February 14, 2003

The Viennese Waltz

By Armando Huerta © 2003

I often go to Slovakia’s capital, Bratislava, on business; averaging about two visits a year. As the Bratislava airport possesses the size and structural stability of a roadside hotdog stand, I generally prefer to fly directly into nearby Vienna. Call me silly, but flying into Prague and then switching onto a Czech Airlines propeller jet that sways in the air like a drunken stevedore on payday is just not that appealing. I mean, honestly… the luggage belt at Bratislava International Airport consists of a luggage cart being thrust through plastic flaps into the "baggage area" and passengers crowding around and tearing to get at their suitcases like stray dogs on a gristly bone.

Vienna is an entirely different story. While not that pretty of an airport it’s efficient, and more importantly, services Vienna which is easily one of the most beautiful capitals in Europe. True, the Austro-Hungarian Empire is responsible for the Gabor sisters, but they did balance it out with impressive architecture and grand boulevards. One only has to stroll around the Ringstrasse (boulevard that circles the old part of the city) to remind yourself that Zsa Zsa Gabor was actually born in the Hungarian part of the empire and that you shouldn’t hold that against Austria in its present day. The buildings have iron eagles sailing out from every corner and are gargantuan compared to those in other capitals, super-sized like the McDonalds fries favored by porcine American youth.

On my first visit there I was lucky enough to finagle a room in the Imperial Hotel at a daily rate that didn’t make my company’s accountant gasp for breath when verifying my expenses. The Imperial is without a doubt one of the most stellar grand hotels in the world. It sits in a prime location on the aforementioned Ringstrasse, presiding over old Vienna like a filthy rich dowager covered in pearls at a family gathering. Built by the Emperor at the end of the last century, it’s a yellow fortress of marble and impeccable taste. My room was the smallest on the floor (I always check the fire escape plan on the back of the door to see the size of my room compared to others… yes, I have size issues) yet still had a walk-in cedar closet with drawers and a dressing table, a chandelier in the main room and blue silk wallpaper soaring up to the tray ceiling. While I don’t relish eating veal because of the images of bleating baby calves that permeate my mind, I must say that their room service weiner schnitzel is easily the best I ever had the pleasure of tucking into.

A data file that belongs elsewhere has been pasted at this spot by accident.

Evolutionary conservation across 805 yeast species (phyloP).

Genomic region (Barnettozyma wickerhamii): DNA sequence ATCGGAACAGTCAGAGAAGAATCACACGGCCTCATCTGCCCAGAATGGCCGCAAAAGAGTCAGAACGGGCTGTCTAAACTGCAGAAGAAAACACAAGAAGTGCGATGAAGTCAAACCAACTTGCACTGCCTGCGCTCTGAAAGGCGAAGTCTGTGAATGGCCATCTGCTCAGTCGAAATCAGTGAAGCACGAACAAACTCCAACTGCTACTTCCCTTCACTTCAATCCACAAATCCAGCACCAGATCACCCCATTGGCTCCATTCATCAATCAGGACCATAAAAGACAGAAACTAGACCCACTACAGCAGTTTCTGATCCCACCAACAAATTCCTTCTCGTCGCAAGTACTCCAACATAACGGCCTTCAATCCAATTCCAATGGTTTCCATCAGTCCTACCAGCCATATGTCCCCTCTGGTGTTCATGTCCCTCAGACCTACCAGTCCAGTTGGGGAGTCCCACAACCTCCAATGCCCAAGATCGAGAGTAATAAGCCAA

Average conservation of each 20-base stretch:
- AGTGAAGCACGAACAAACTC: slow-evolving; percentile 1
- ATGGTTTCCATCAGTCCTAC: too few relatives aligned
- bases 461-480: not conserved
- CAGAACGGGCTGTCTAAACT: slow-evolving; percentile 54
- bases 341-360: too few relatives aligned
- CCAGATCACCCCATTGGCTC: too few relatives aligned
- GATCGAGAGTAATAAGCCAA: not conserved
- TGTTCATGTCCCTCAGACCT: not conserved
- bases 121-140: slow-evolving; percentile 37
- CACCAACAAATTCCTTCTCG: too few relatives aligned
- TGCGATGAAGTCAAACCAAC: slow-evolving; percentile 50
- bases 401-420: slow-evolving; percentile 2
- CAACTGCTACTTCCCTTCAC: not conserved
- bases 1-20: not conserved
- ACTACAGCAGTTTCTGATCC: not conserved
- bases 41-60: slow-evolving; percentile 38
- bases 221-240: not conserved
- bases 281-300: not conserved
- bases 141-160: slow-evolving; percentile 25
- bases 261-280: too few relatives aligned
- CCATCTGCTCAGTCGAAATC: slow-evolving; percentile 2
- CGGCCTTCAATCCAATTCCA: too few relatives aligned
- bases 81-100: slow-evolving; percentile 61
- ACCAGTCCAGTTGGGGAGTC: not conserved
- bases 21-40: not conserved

Alas, I could not stay forever in Vienna, or the Imperial, so I hired a car to take me to Bratislava the next morning. As I sailed down an Austrian highway in a chauffer driven black Mercedes towards Slovakia we passed by small villages and lush rolling hills whose vivid green mesmerized me. That all changed the minute we approached the Danube and border control on the other side. The first thing you notice are the factory towers belching out smoke like a scene from Blade Runner and the gray haze hovering on the other side. As you approach, the decay and Soviet inspired design (or lack thereof) become even more apparent. To go from Vienna and the Austrian countryside towards Slovakia is to truly appreciate the differences that laid between Western and Eastern Europe. It becomes a journey through time, political ideology and wealth.

Armando Huerta is a writer from Greece.

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